Submitted to: Biocontrol Science and Technology
Publication Type: Peer Reviewed Journal
Publication Acceptance Date: 4/10/2003
Publication Date: 2/20/2004
Citation: February 2004, vol. 14, no. 1, pp. 39-50(12)
Interpretive Summary: Creosote bush (Larrea tridentata (DC) Coville) is a common woody, perennial and slow-growing weedy shrub, covering 19 million ha in the U.S. that competes with rangeland forage plant species. In New Mexico, it was found that good stands of grasses rapidly appeared after Larrea plants were killed with herbicides. The genus Larrea originated in South America, and has four South American, and one North American species: L. tridentata. Biological control of creosote bush could be feasible by introducing phytophagous insects from the South American species of Larrea to the United States. The biology of this family, which contains more than 100 species, is poorly known. The purpose of this research was to document the biology and assess the natural and potential host plant range of A. bidentata and A. saltense through field and laboratory tests to evaluate their potential as biocontrol agents for creosote bush in the United States. The study showed that A. bidentata is restricted to creosote bush, and has some biological attributes that make it a good candidate for biological control of creosote bush. Studies are recommended to establish the behavior of A. bidentata on L. tridentata. Other species close to creosote bush should be included in the host range tests to avoid effects on non target native plants. Regarding A. saltense, this species has a wide host range, so we recommend that it should not be considered as a biological control agent for creosote bush.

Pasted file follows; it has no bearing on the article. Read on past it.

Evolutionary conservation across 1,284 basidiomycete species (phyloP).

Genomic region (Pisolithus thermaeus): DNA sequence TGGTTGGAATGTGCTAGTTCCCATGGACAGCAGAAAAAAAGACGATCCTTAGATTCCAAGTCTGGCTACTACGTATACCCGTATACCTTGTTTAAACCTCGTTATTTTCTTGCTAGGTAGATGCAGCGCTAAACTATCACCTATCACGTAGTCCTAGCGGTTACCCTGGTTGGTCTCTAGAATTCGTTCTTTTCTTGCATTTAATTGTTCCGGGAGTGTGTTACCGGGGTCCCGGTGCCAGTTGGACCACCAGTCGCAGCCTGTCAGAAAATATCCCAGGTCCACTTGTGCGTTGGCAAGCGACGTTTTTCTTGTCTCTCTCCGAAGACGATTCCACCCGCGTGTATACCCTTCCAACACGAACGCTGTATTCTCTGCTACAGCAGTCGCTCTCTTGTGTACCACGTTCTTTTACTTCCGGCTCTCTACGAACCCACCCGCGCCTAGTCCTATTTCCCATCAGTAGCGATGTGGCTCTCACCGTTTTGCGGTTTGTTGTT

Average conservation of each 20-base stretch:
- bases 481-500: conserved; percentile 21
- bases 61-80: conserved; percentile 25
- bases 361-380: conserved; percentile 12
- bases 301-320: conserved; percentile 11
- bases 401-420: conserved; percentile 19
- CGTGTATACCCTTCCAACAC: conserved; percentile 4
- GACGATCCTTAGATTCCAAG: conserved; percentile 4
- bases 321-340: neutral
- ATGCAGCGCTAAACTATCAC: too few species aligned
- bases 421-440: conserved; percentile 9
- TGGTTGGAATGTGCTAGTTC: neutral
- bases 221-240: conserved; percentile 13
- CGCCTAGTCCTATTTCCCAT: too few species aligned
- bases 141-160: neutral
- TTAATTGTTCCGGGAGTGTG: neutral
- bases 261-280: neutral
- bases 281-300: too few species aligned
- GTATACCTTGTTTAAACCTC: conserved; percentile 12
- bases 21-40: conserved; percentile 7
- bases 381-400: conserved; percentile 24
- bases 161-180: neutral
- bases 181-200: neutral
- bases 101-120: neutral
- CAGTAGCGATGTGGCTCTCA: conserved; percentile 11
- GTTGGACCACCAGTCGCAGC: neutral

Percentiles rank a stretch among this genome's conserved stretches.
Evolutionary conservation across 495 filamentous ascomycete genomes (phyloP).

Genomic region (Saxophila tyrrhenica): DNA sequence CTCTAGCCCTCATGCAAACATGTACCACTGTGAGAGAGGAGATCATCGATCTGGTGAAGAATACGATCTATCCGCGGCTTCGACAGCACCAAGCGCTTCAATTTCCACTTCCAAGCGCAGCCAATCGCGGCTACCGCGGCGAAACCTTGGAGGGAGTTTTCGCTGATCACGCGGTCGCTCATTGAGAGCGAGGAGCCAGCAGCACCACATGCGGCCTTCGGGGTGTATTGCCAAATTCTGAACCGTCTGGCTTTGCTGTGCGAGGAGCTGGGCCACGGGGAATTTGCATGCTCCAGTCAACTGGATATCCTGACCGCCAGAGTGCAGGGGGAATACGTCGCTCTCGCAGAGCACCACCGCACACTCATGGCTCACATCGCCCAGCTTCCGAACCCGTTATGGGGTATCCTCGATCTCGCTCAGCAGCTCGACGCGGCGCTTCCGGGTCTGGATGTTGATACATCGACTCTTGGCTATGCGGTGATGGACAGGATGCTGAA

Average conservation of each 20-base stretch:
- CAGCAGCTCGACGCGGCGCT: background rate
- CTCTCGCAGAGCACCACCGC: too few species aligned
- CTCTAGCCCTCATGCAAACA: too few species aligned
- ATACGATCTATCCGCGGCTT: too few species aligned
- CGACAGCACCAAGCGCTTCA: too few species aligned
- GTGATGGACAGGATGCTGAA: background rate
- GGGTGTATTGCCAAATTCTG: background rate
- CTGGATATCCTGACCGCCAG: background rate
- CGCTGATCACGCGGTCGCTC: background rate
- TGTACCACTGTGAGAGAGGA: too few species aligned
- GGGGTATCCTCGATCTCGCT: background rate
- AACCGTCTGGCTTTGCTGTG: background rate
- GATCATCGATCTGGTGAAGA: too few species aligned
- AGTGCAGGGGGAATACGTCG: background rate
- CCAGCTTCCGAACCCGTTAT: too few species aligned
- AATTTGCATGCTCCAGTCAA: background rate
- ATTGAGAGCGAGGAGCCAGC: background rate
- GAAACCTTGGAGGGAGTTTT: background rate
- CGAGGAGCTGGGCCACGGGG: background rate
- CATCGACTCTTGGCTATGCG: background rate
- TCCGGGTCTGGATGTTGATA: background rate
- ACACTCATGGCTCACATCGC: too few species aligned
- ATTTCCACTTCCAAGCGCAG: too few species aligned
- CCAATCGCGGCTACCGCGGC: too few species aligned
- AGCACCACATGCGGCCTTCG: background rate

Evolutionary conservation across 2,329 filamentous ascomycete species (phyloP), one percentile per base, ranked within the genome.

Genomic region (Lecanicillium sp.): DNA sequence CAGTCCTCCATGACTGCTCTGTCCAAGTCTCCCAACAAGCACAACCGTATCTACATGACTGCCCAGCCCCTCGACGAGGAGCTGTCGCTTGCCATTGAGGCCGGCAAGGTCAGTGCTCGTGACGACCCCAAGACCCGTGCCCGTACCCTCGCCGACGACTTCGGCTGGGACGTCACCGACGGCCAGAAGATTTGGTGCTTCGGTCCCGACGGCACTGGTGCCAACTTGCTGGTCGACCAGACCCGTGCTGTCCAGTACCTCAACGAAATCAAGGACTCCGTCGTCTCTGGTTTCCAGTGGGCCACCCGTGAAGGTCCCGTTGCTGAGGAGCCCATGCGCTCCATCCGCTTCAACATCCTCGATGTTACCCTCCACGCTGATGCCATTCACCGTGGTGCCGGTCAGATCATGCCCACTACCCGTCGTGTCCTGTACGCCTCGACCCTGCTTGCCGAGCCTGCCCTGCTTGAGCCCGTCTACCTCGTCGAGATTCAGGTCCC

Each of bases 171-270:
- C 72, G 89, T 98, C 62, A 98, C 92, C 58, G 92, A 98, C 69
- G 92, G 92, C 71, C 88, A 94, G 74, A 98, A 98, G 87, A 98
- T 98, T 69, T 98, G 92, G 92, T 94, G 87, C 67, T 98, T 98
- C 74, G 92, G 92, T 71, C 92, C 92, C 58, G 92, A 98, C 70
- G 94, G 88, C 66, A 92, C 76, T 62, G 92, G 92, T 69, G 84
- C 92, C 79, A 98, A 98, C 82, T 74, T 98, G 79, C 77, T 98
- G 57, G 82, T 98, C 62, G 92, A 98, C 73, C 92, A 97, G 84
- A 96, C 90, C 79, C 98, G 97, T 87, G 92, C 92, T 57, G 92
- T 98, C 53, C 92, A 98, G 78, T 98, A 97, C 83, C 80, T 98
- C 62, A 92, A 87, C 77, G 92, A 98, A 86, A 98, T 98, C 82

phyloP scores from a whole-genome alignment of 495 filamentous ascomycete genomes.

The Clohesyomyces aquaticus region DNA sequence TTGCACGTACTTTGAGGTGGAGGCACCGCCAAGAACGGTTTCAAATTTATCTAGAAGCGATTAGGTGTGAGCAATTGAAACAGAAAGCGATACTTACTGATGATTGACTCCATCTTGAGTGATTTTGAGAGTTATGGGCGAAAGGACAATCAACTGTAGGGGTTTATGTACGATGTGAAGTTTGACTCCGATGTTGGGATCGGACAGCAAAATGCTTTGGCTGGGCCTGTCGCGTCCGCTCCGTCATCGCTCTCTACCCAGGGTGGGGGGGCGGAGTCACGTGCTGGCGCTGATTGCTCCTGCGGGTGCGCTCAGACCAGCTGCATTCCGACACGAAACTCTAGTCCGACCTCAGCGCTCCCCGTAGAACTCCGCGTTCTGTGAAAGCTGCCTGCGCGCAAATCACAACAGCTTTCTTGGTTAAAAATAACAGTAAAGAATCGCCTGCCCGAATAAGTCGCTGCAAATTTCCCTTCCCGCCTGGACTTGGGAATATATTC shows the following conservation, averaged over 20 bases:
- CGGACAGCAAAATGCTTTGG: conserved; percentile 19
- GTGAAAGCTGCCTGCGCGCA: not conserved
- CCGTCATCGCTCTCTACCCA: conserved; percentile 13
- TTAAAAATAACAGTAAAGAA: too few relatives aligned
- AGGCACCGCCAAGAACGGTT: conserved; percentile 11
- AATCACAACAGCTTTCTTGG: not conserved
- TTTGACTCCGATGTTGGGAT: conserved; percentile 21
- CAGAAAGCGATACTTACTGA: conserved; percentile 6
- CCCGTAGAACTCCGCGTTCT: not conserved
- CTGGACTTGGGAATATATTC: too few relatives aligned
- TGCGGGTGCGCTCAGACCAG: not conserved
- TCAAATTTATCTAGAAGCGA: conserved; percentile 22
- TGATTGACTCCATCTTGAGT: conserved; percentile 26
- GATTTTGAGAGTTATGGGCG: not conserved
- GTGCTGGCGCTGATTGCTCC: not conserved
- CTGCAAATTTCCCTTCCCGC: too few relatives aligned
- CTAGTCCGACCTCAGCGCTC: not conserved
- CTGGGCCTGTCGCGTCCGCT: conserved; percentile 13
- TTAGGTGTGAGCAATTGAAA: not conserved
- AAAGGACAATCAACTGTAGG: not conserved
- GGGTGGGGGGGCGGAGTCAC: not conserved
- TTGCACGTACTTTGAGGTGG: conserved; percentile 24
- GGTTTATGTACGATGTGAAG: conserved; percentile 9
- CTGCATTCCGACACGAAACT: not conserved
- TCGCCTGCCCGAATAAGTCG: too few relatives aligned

Technical Abstract: Two stick-like acridids (Orthoptera: Proscopiidae) from Argentina, Anchocoema bidentata Mello-Leitao and Astroma saltense Mello-Leitao, were evaluated as potential biological control agents of creosote bush (Larrea tridentata (DC.) Coville) in the southwestern United States. Biology, behavior and geographic distribution of those species were studied. The host plant ranges for both insects were established by conducting nymph feeding preference and development tests in the laboratory and in the field. A total of 33 species of plants belonging to 13 families were tested. The laboratory multiple-choice feeding test showed that A. bidentata preferred Larrea divaricata Cav., whereas A. saltense preferred L. divaricata and L. cuneifolia Cav. In the nymph development test (no choice), A. bidentata was able to complete its development only on L. divaricata and L. cuneifolia, while Astroma saltense completed its development on six plant species: L. divaricata, L. cuneifolia, Bulnesia retama (Gillies ex Hooker et Arnott), B. schickendantzi Hieron (all Zygophyllacea), Zuccagnia punctata Cav., and Prosopis torquata (Cav. Ap. Lag.) (both Fabaceae). Anchocoema bidentata could be a biocontrol agent for L. tridentata because the first instar can complete its development only on Larrea spp. Regarding A. saltense, this species showed a wide host range and should not be considered as a biological control agent of L. tridentata.